Sonderling Sunday – Chapter 9 – Meeting the Sonderlinge

It’s time for Sonderling Sunday! I missed last week because it was my youngest son’s 18th birthday! (Where oh where does the time go?) That reminds me of a funny thing about Germans and birthdays. Did you know that German kids sing “Happy Birthday” in English? Perhaps it was just my landlady’s family, since she grew up around Americans, but I suspect it was more widespread, because the small children who attended this birthday party in 1998 knew the words to the English “Happy Birthday” song.

(The cutie in the bottom right corner is my son, who is now 18 years old.) I believe the birthday girl was 5 years old, and we were so surprised at how well the small children sang in English. I suppose, bottom line, it’s hard to fit Alles gute zum Geburtstag into a nice song.

But back to Sonderling Sunday, the time when I play with language and supply you with delightfully useless phrases to know in German by looking at the translation of James Kennedy‘s The Order of Odd-Fish, Der Orden der Seltsamen Sonderlinge, a truly Sonderbook.

We left off two weeks ago in the middle of chapter 9, on page 86 in English, and Seite 110 auf Deutsch.

Last time, we learned several different translations for “dithering,” as the knights of the Order of Odd-fish discussed Sir Oliver’s six-hundred-thousand-page dissertation on the subject. I still find it interesting and not at all surprising that Germans don’t have as many different words for dithering as English speakers do.

Ah! There’s a lovely paragraph right at the start of this next section, so I’ll start off by quoting the whole thing:

The cockroaches swooped in, snatched away the soup bowls, and served plates heaping with a gooey stew. It was spicy and slimy, and after a few cautious bites, Jo decided she liked it.

That translates as:

Die Kakerlaken stürmten wieder in den Raum, entrissen allen die Suppenschüsseln und servierten Teller mit einem pappigen Eintopf. Er war würzig und schleimig und nach ein paar vorsichtigen Bissen kam Jo zu dem Schluss, dass sie ihn mochte.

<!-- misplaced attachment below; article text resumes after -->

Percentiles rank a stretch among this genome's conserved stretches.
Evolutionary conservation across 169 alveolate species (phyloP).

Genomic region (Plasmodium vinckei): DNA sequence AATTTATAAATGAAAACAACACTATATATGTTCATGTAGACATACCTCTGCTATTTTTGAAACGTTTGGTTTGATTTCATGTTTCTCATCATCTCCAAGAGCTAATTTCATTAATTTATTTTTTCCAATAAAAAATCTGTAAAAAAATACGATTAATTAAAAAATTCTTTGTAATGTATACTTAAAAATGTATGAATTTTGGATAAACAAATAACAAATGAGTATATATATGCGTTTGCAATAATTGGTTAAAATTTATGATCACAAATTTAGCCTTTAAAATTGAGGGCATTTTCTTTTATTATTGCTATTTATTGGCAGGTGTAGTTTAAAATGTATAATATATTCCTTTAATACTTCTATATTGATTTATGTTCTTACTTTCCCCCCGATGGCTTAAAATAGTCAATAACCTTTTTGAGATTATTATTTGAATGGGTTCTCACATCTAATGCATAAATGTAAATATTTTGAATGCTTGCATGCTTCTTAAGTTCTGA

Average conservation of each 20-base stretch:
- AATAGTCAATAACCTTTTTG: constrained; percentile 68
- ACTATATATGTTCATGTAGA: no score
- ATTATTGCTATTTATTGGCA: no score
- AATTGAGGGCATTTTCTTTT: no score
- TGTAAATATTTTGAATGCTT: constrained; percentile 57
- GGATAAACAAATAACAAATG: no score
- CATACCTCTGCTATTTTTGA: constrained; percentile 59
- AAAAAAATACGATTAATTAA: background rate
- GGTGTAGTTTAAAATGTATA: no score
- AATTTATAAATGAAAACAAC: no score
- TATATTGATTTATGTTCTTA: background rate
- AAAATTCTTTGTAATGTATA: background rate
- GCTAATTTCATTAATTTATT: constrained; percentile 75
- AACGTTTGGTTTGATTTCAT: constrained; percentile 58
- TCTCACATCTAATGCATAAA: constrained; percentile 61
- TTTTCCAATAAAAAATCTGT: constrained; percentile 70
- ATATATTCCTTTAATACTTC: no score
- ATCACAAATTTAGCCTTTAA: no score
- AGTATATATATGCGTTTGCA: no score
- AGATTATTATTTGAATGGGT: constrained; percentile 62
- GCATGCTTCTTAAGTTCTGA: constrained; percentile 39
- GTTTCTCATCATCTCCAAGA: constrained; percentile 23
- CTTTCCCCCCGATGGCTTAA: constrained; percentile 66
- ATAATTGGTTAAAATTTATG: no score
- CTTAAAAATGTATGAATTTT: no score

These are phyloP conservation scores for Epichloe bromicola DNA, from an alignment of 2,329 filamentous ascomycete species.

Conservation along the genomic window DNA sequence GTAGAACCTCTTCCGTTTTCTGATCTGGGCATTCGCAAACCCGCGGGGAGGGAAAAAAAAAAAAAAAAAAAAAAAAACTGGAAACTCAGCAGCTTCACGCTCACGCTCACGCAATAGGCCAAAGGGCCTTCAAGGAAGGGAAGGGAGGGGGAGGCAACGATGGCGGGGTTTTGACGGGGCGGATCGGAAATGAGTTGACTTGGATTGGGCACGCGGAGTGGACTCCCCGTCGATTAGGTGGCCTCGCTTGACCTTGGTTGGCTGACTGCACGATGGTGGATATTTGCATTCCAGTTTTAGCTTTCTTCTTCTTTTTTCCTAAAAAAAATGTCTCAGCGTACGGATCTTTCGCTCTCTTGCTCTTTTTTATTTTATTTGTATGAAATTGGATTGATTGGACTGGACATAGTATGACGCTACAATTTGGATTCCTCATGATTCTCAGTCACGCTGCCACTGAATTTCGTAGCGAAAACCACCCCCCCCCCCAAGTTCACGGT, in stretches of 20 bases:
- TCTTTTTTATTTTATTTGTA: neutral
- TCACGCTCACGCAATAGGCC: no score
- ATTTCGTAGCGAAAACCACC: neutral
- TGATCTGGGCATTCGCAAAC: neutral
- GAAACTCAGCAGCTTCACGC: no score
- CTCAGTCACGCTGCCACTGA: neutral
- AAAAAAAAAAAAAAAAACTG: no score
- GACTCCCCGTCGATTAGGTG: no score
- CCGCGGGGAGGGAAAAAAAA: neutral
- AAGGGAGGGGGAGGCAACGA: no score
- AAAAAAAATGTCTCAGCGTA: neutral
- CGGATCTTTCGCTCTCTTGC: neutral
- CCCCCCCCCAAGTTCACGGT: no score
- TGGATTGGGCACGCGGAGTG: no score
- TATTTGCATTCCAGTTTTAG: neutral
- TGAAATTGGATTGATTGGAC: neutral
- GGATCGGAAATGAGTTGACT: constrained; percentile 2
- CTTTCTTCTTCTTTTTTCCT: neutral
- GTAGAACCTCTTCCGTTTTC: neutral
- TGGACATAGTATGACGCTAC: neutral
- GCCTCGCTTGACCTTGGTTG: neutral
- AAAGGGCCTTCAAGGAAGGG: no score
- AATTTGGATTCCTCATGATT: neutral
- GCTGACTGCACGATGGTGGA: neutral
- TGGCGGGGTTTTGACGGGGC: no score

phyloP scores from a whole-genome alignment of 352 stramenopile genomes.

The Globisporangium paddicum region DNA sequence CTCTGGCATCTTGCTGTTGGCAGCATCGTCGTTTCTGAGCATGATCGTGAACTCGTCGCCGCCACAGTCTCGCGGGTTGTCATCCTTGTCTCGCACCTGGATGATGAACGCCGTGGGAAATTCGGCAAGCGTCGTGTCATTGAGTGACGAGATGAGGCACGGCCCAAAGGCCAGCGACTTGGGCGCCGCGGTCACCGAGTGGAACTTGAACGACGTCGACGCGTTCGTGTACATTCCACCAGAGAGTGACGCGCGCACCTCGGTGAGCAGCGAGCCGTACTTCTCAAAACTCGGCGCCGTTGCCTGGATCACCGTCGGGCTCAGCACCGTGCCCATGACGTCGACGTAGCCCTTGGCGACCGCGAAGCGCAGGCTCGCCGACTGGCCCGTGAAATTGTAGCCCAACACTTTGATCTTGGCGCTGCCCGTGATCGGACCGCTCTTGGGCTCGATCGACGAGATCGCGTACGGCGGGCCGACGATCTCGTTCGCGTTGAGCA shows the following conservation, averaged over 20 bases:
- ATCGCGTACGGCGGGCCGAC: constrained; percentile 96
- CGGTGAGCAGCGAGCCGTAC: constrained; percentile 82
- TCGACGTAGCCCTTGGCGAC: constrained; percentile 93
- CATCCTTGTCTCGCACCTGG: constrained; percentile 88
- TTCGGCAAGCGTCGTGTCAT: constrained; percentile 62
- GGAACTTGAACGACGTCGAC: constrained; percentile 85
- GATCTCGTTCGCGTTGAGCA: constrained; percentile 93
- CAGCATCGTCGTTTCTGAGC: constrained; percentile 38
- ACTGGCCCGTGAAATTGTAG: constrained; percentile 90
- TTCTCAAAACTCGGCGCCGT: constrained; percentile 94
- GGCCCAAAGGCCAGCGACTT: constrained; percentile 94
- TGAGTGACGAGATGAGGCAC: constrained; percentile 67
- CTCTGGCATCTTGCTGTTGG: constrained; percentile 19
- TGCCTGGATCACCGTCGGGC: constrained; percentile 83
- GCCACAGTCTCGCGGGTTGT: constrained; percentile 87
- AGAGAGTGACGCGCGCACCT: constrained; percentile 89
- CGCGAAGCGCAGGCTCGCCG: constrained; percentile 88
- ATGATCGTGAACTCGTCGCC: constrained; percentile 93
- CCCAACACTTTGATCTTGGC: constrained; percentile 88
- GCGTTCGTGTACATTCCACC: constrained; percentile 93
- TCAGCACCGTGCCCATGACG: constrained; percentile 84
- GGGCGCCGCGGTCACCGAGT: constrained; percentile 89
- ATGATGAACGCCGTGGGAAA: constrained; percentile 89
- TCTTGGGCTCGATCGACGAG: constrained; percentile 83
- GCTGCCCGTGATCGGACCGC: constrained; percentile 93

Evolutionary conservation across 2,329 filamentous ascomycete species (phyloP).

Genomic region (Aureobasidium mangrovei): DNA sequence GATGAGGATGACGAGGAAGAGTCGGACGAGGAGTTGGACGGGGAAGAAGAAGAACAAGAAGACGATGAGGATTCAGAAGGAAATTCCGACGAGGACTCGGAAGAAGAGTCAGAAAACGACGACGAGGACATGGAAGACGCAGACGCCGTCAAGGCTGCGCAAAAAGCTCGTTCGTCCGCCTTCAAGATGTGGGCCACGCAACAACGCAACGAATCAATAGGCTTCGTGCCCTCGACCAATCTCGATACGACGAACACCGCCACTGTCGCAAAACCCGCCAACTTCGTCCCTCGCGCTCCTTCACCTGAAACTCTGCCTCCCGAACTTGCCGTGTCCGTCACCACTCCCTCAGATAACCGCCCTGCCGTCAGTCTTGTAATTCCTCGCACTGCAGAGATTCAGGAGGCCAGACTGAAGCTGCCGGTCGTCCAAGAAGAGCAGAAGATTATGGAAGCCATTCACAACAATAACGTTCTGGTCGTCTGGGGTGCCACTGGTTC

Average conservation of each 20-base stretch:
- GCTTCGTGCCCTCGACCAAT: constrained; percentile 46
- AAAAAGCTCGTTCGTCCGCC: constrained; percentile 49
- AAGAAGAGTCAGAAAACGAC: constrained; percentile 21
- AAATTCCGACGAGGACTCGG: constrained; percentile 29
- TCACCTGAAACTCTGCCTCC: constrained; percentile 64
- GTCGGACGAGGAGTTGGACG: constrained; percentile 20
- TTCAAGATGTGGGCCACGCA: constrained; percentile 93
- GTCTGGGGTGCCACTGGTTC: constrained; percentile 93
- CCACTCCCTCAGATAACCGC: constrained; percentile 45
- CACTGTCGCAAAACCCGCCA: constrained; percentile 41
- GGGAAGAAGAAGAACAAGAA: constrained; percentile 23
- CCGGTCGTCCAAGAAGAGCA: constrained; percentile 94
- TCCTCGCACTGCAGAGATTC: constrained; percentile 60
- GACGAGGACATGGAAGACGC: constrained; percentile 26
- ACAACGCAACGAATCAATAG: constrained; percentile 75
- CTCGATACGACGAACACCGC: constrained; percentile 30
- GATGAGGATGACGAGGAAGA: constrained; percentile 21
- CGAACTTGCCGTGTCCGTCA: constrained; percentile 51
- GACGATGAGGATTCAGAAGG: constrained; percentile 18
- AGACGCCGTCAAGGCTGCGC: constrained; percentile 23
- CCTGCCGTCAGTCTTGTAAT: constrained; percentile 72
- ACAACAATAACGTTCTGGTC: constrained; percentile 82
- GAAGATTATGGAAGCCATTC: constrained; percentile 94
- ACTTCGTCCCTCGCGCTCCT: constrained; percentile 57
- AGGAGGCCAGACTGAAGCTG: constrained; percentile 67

Some of the goodies here:

“soup bowls” = Suppenschüsseln
“gooey stew” = pappigen Eintopf (“cardboardy one-pot”)
“slimy” = schleimig (Surely this is where we got the English word?)

Going on, there are more wonderfully useless phrases about being wonderfully useless:

“properly dubious” = angemessen zweifelhaft

“unreliable” = unzuverlässig

“useless” = nutzlos

“out of date” = überholt (shorter in German!)

“contradictory” = widersprüchlich (“speech against”)

“we never publish anything misleading” = wir niemals irgendetwas veröffentlichen, das auf eine falsche Fährte führen könnte (“we never publish anything that can send one on a wrong trip”)

“deliberately misleading” = vorsätzlich Irreführendes (See the root for trip still in there?)

I thought it was funny that with this sentence the German translator did not dither as much as in English:
“Which, er, isn’t too far, actually, sometimes.” = Was, genau genommen, manchmal nicht sonderlich weit ist. (“Which, strictly speaking, sometimes is not especially far.”)

This one sounds better in German:
“an unreliable reference book” = ein unzuverlässiges Lexikon

Here’s a fun one I didn’t know before:
“at once” = schlagartig

“Jo’s stomach dropped.” = Jo plumpste der Magen in die Kniekehlen. (“Jo flopped her stomach in the hollow of the knees.”)

“Rumors, leads, myths, things that are maybe true, maybe not.” = Gerüchte, vermutungen Mythen, Dinge, die vielleicht wahr sind, vielleicht aber auch nicht.

“whiskers” = Backenbart

“hiccups” = Schluckaufs

“dubious” = fragwürdig (“question worthy”)

“discredited metaphysics” = verrufene Metaphysiken

“It is spectacularly tiresome!” = Es ist ungeheuer ermüdend! (“It is monstrously tiresome!”)

“Some of my research positively sparkles with dullness.” = Etliche meiner Metaphysiken funkeln förmlich vor Trübsinn. (“Some of my metaphysics sparkles formally with gloom.”)

“arcane drudgery” = uralter Trübsal (“ancient sorrow”)

I like this translation:
“Oh ho ho, oh no, oh no!” = Nein und nochmals nein!” (“No, and again no!”)

“Jo couldn’t help but smile.” = Jo musste unwillkürlich lächeln. (“Jo must involuntarily smile.”)

“supreme distaste” = überlegenem Abscheu

“Jo gritted her teeth.” = Jo knirschte mit den Zähnen.

Here’s a nice concise way of putting it:
“wet with sweat” = schwei?nass.

“as Sir Alasdair dissolved into snuffling laughter” = während Sir Alasdair vor Lachen Schniefte (“as Sir Alasdair with laugher sniffed”)

That’s all I have time for tonight! I hope to meet the rest of the Order next week!

Meanwhile, here are some highlights:
Most fun to say: Suppenschüsseln, unzuverlässiges Lexikon, Schluckaufs
Best exclamation: Nein und nochmals nein!
Best figure of speech: Jo plumpste der Magen in die Kniekehlen.
Most concise: schwei?nass.

Bis nächste Woche!

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